Things of Latvia: Chris Norman

In the 1970s and 1980s the United Kingdom had an amazing list of colossal and incomparable rock stars dominating the charts: David Bowie, Robert Plant, Freddie Mercury et al.

Inevitably there were also less colossal and eminently comparable acts of which one was named "Smokie" (sometimes a.k.a Smokey). They came from Bradford. Perhaps you remember Smokie/Smokey? Perhaps not, unless you have an extensive collection of middle-of-the-road vinyl in yellowing gatefold sleeves or, conceivably, because you were actually a member of Smokie at some point yourself.  

If you are Latvian however, there is a 99% chance you know the band Smokie because, after all, you know about their legendary singer, Chris Norman, whose name you regard as right up there in the Bowie-Plant-Mercury pantheon. 

Chris who?

Chris Norman. Or, to give him the correct Latvian transcription, "Kriss Normens".

I had never heard of Chris Norman until I came to Latvia. But after just a few days, I noticed that every shop, every bar, every cafeteria I went into played an English-language song called Some Hearts Are Diamonds.

 

Some hearts are diamonds
Some hearts are stone
Some days you're tired of being alone.
Some hearts are diamonds
Some hearts are stone
It takes two lovers to be as one.

"Who sings this?" I asked a cashier in a shop.

She looked at me aghast.

"Kriss Normens, of course!" she replied, quickly adding "Where are you from?"

"England."

"But Kriss Normens is from England!" she wailed, "How can you not know him?"

The thing that really annoyed me is that diamonds are in fact stones.

Regardless, the similarly-titled album was released in 1986 and in one of those curious coincidences of history appears to have been fanatically adopted by the youth of Latvia just as the drive towards regaining independence was gaining maximum momentum.

It must be that while to the youth of his homeland Chris Norman represented the sort of unhip, mullet-haired, stonewashed-jean, soft-rock balladeering that denied punk had ever happened, to those in the east it seemed new, fresh and uplifting. While I was trying to decide if The Cult were goth or rock (a question they answered emphatically in 1987 with the Electric album), my Latvian counterparts were enjoying the brighter pleasures of Chris and his old-fashioned and rather maudlin paeans to soft-focus late-night romance.

Indeed, the other thing that strikes me about the lyrics to the numerous hits on the Some Hearts Are Diamonds album is the recurring theme of meeting ladies on the streets late at night.

I wanna feel your body by my side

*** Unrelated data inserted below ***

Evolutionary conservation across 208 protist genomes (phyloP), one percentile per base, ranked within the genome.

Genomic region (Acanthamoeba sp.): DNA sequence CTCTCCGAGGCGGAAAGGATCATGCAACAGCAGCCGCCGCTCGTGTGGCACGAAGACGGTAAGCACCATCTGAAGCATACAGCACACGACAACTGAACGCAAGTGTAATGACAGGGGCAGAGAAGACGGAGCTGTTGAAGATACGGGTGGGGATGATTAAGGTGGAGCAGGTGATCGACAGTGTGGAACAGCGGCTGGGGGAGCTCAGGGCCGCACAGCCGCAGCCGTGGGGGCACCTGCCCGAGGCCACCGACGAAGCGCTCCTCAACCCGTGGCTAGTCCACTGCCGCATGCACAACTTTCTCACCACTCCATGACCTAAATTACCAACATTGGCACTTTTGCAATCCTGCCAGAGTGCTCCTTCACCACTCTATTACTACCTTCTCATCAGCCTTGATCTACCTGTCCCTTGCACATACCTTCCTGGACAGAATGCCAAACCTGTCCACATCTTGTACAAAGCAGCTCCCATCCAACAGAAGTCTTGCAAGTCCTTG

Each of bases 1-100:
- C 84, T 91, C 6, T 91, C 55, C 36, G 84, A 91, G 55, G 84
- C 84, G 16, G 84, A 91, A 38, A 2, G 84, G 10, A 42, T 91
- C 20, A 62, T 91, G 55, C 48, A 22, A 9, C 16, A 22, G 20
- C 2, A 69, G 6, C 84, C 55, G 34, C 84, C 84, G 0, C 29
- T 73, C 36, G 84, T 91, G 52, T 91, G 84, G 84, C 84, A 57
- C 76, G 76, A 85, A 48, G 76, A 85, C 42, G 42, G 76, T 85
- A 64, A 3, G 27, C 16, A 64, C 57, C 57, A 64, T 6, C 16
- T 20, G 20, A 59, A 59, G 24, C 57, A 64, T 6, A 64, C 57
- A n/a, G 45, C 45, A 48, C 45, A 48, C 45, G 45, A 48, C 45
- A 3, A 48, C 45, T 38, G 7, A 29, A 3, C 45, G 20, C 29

You walk the streets again
You need a love and friend
To try to stop the burnin'
Deep inside

(Hunters Of The Night)

Midnight lady, love takes time
Midnight lady, it's hard to find
Midnight lady, I call your name
I know you can ease my pain

(Midnight Lady)

With your cat's eyes
And you scorpion tail
You advertise, your love for sale
With your angel smile
And your feminine ways
I fantasize, love for sale

(Love For Sale)

Whatever the reasons, Chris Norman hit the spot in Latvia in the late 1980s and early 1990s and his semi-falsetto songs have been radio standards ever since. His status here is such that he has even appeared in harness with the Riga Dom Boys' Choir, as this unlikely seasonal take on Midnight Lady shows. 

 

Subsequent research shows that in fact I had heard of Chris Norman earlier than I realized. Smokie had their biggest hit with a cover version of the song Living Next Door To Alice, which I regard as a prime contender for most annoying song ever written. For that reason I had always tried to avoid the knowledge of who performed it.

Chris also co-wrote the England World Cup song of 1982, This Time (We'll Get It Right), whose laughably optimistic lyrics I can still recite word for word. In fact, in the world of Brexit they sound curiously contemporary, like excerpts from Theresa May's latest speech.

This time, more than any other time, this time,
We're gonna find a way,
Find a way to get away,
This time, getting it all together
We'll get it right

Spoiler alert: England did not get it right, exiting the tournament in the second round.

While he may remain a fairly low-profile figure in his homeland, Chris is a superstar in Latvia. I think it would make a fascinating documentary to follow him around with a camera next time he tours here and observe his ageing fans in their full frenzy. Perhaps they could reveal just why it was that Latvia took him to its heart. Was it just a matter of luck, or is there some inherent quality in Chris' work that gives him particular resonance here? 

On which note, Smokie are due to play Rīga on December 12 "with a symphony orchestra"... though sadly, without Chris Norman.

(NOTE: The original version of this piece contained a reference which attributed the song You're A Woman (1985) to Modern Talking. In fact, it was committed to vinyl by another German band, Bad Boys Blue, as pointed out by a reader below. So we got rid of it.)
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2 comments
Alex Gorouvein
You're a Woman was a song by Bad Boys Blue, not Modern Talking. Get your facts straight.
Mike Collier Collier
Thanks for the correction Alex. It was indeed Bad Boys Blue. It seems numerous song lyrics websites erroneously attribute it to Modern Talking. I will amend the text accordingly.
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